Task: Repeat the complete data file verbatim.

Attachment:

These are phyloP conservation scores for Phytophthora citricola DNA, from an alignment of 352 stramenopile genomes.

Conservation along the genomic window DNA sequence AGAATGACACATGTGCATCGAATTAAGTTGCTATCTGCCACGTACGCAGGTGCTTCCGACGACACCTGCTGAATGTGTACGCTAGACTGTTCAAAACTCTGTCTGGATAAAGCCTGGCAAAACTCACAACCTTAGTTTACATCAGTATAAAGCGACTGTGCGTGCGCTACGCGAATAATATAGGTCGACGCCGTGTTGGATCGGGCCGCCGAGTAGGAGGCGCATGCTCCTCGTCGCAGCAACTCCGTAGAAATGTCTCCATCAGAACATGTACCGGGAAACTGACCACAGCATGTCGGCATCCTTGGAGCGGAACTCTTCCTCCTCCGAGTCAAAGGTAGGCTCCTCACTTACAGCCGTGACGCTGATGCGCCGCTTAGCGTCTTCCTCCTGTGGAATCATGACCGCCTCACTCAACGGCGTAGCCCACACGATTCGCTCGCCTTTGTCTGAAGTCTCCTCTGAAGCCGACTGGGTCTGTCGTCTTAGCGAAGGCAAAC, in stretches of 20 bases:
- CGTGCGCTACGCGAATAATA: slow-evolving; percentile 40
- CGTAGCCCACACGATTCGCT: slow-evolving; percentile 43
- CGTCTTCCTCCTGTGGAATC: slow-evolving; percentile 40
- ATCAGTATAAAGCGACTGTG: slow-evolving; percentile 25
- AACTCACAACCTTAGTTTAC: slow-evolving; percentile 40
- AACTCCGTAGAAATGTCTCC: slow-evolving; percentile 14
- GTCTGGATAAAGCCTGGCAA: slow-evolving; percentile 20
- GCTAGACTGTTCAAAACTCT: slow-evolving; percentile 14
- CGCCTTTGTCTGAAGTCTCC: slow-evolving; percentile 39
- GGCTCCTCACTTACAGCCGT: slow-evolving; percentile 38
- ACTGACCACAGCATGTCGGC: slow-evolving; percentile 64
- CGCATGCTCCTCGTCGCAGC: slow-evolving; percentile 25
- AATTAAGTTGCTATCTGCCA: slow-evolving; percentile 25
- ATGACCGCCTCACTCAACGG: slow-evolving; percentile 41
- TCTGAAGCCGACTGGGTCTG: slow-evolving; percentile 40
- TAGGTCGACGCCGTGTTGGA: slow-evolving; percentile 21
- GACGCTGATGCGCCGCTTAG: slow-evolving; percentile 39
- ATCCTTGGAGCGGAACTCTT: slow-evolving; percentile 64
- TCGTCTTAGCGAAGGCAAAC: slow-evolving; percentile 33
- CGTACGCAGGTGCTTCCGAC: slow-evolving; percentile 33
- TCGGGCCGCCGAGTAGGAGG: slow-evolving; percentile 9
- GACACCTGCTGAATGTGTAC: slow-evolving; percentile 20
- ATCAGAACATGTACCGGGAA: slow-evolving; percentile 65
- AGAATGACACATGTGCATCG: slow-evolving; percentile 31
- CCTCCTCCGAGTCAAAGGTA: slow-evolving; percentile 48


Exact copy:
These are phyloP conservation scores for Phytophthora citricola DNA, from an alignment of 352 stramenopile genomes.

Conservation along the genomic window DNA sequence AGAATGACACATGTGCATCGAATTAAGTTGCTATCTGCCACGTACGCAGGTGCTTCCGACGACACCTGCTGAATGTGTACGCTAGACTGTTCAAAACTCTGTCTGGATAAAGCCTGGCAAAACTCACAACCTTAGTTTACATCAGTATAAAGCGACTGTGCGTGCGCTACGCGAATAATATAGGTCGACGCCGTGTTGGATCGGGCCGCCGAGTAGGAGGCGCATGCTCCTCGTCGCAGCAACTCCGTAGAAATGTCTCCATCAGAACATGTACCGGGAAACTGACCACAGCATGTCGGCATCCTTGGAGCGGAACTCTTCCTCCTCCGAGTCAAAGGTAGGCTCCTCACTTACAGCCGTGACGCTGATGCGCCGCTTAGCGTCTTCCTCCTGTGGAATCATGACCGCCTCACTCAACGGCGTAGCCCACACGATTCGCTCGCCTTTGTCTGAAGTCTCCTCTGAAGCCGACTGGGTCTGTCGTCTTAGCGAAGGCAAAC, in stretches of 20 bases:
- CGTGCGCTACGCGAATAATA: slow-evolving; percentile 40
- CGTAGCCCACACGATTCGCT: slow-evolving; percentile 43
- CGTCTTCCTCCTGTGGAATC: slow-evolving; percentile 40
- ATCAGTATAAAGCGACTGTG: slow-evolving; percentile 25
- AACTCACAACCTTAGTTTAC: slow-evolving; percentile 40
- AACTCCGTAGAAATGTCTCC: slow-evolving; percentile 14
- GTCTGGATAAAGCCTGGCAA: slow-evolving; percentile 20
- GCTAGACTGTTCAAAACTCT: slow-evolving; percentile 14
- CGCCTTTGTCTGAAGTCTCC: slow-evolving; percentile 39
- GGCTCCTCACTTACAGCCGT: slow-evolving; percentile 38
- ACTGACCACAGCATGTCGGC: slow-evolving; percentile 64
- CGCATGCTCCTCGTCGCAGC: slow-evolving; percentile 25
- AATTAAGTTGCTATCTGCCA: slow-evolving; percentile 25
- ATGACCGCCTCACTCAACGG: slow-evolving; percentile 41
- TCTGAAGCCGACTGGGTCTG: slow-evolving; percentile 40
- TAGGTCGACGCCGTGTTGGA: slow-evolving; percentile 21
- GACGCTGATGCGCCGCTTAG: slow-evolving; percentile 39
- ATCCTTGGAGCGGAACTCTT: slow-evolving; percentile 64
- TCGTCTTAGCGAAGGCAAAC: slow-evolving; percentile 33
- CGTACGCAGGTGCTTCCGAC: slow-evolving; percentile 33
- TCGGGCCGCCGAGTAGGAGG: slow-evolving; percentile 9
- GACACCTGCTGAATGTGTAC: slow-evolving; percentile 20
- ATCAGAACATGTACCGGGAA: slow-evolving; percentile 65
- AGAATGACACATGTGCATCG: slow-evolving; percentile 31
- CCTCCTCCGAGTCAAAGGTA: slow-evolving; percentile 48